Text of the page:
The Real Danger Behind Saying, “I’ll Start Tomorrow”

Let me tell you a scary story.

It’s about a girl who has been struggling with an addiction to sweets for nineteen long years. She’s tried to stay away from the junk foods. She’s tried quitting sugar, cold turkey. But we all know what happens when you try going cold turkey— you crash.

So she fell off the wagon almost every week. From Monday to Wednesday she would eat cleanly, sticking to healthy greens and lean proteins. But by Thursday afternoon, the cravings would start to bite, and she would end up face down on the ground with chocolate running down her chin and sprinkles stuck to her forehead wondering where she went wrong.

Terrifying, am I wrong?

By Saturday, she would regain her determination. She concluded that Sunday was the start of a new week and, therefore, a new chance to start over and to start right. She would claim “I’m going to completely give up sugar starting tomorrow and that will be the end of my problems FOREVER!”

The scariest part of this tale? This poor girl was stuck in a continuous loop of saying “I’ll start tomorrow,” for years. Though she admitted to herself that she had a problem a long time ago, she has been sucked into believing that somehow “starting tomorrow” would work one day.

It didn’t.

In case you were wondering, the lost soul in this story is actually me. I was suckered in to believing that someday I really would “start tomorrow,” and that I could completely cut out sugar overnight. And I will do anything in my power to make sure that you do not fall into the same trap.

I mentioned that my biggest vice is eating (way) too much sugar, but this can be replaced with any bad habit that you yourself might be struggling with. Do you procrastinate? There’s one. Do you stay up late? There’s another.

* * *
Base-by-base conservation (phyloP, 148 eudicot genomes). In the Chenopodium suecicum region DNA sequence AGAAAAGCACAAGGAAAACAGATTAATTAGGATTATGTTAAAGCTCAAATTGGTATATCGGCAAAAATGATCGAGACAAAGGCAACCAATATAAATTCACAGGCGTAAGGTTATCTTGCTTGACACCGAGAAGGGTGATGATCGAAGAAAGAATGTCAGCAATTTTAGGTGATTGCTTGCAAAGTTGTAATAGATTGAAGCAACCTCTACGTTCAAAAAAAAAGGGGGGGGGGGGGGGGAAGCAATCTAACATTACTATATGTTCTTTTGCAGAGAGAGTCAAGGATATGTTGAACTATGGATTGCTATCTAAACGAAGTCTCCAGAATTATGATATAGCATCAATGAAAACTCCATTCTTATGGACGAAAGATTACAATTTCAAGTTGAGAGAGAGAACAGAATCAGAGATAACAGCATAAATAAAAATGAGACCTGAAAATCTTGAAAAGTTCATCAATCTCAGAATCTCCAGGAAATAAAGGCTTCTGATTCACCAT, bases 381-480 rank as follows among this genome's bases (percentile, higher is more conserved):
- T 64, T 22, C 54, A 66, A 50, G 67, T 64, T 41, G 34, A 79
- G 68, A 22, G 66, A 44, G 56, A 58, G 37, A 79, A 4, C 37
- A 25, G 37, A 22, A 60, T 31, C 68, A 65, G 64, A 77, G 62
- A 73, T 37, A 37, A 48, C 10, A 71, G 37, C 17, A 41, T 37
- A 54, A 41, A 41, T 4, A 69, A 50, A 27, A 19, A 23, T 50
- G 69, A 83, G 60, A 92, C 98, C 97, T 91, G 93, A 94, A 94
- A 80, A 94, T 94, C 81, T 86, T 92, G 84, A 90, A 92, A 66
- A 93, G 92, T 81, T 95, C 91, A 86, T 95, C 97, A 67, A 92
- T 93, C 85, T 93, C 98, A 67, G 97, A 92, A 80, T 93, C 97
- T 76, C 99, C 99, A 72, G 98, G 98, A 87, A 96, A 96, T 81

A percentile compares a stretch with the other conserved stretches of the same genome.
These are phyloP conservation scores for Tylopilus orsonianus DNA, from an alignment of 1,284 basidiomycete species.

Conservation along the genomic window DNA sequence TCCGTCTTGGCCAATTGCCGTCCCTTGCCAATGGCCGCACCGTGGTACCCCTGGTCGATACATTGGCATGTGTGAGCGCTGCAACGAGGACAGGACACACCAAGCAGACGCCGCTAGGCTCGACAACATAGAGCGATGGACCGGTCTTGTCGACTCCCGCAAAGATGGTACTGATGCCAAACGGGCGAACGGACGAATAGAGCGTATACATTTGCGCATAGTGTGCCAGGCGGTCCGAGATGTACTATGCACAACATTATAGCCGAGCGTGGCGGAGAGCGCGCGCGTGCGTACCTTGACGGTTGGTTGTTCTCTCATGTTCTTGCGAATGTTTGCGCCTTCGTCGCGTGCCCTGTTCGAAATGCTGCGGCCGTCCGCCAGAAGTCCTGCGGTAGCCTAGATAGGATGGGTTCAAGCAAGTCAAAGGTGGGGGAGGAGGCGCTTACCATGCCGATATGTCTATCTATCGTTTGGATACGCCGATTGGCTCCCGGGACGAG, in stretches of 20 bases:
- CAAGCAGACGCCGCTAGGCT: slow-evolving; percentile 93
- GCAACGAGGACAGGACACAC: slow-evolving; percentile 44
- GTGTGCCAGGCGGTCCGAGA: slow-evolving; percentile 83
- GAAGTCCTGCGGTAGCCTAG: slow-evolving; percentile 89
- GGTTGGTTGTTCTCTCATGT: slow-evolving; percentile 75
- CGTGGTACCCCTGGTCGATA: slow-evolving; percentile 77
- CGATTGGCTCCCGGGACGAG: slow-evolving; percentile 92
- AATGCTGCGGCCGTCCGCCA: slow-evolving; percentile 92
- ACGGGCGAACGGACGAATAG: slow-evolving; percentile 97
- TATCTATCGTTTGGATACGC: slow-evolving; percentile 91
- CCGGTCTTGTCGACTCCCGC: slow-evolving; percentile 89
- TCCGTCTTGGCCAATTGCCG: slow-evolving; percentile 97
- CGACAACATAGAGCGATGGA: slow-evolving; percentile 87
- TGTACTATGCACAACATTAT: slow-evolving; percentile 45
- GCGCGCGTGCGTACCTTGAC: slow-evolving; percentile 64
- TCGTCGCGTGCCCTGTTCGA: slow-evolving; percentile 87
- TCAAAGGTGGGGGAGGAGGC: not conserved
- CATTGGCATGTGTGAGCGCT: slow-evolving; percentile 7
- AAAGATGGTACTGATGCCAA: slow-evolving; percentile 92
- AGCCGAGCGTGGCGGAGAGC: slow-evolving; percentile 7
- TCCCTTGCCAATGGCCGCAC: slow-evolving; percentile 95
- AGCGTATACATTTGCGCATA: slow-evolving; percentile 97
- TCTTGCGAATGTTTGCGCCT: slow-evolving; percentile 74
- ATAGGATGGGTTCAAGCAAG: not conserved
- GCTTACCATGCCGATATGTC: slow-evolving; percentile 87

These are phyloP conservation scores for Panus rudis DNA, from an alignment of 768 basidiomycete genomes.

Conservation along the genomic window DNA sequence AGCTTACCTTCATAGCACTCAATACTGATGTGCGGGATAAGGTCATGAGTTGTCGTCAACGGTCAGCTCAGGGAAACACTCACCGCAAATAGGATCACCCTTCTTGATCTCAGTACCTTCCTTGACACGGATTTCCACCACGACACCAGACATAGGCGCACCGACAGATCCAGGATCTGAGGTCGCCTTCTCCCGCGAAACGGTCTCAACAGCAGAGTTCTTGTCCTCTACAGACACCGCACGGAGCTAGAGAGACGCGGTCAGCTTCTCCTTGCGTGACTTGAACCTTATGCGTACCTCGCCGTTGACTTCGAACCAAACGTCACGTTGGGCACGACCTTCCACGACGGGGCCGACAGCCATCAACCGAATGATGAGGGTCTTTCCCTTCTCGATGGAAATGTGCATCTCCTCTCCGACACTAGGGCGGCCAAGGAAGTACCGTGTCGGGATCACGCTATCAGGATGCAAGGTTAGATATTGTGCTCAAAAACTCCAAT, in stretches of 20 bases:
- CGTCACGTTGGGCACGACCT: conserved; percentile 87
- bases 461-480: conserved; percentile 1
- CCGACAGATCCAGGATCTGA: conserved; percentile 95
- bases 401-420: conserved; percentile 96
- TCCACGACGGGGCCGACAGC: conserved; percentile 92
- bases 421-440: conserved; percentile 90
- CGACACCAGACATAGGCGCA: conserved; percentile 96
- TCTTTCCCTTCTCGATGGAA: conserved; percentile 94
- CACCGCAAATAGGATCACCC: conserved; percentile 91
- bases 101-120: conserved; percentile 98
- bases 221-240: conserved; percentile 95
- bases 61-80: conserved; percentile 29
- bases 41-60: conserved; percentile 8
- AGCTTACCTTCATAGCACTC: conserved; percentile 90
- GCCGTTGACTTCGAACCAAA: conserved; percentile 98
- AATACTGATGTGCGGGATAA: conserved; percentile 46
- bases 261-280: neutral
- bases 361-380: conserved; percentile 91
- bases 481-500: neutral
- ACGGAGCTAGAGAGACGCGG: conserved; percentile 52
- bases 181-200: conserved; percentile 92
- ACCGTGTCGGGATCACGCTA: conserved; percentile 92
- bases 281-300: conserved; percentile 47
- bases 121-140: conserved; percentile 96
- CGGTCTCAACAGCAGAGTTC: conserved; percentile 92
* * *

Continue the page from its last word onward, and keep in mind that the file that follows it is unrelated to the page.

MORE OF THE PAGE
Trying to break habits is fighting against the one person that knows you best. They know all of your strengths and weaknesses, your mood at all times, even your most personal thoughts. You’re fighting against yourself.

And when you let yourself believe that you’re going to “start tomorrow,” you are willingly sabotaging a chance to make your life just that much better.

Realize now that quitting something all at once, or even starting something all at once just doesn’t work. And saying that you’ll “start tomorrow” is usually just an excuse that you give yourself to indulge now and think about the consequences later.

Start working with yourself instead of against yourself!

For me, the only way that I was going to stop eating sugar was going to be by phasing it out, like someone that’s trying to quit cigarettes. I made a plan to give myself less and less every day until my cravings started to subside and my entire world wasn’t driven by cheesecake. It was a lot less painful than quitting cold turkey, and so far I’ve been stickin’ to it!

What’s your biggest baddest habit? Think about it, it’s either something that needs to be phased out, like watching too much Netflix, or it’s something that needs to be phased in, like going to bed at an earlier time.

Set a goal, write out a schedule, and give yourself a lengthy timeline. It takes weeks, months even until you start seeing any real changes happening, and for some that’s the worst part.

I’ve always hated it when people say “Good things take time,” or “Results don’t happen overnight.”

But once you accept that both of those statements are true, at least, when it comes to making/breaking habits, you’ll be ready to start your engine for the slow, gradual ride to change.

Image via Hannah Maynard

Meredith Dickerson

Majors: English, Pre-law Her heart belongs to: Cats, sushi, romantic comedies, and cats You can find her: Wrapped up in a blanket somewhere with a book in one hand and a bagel in the other

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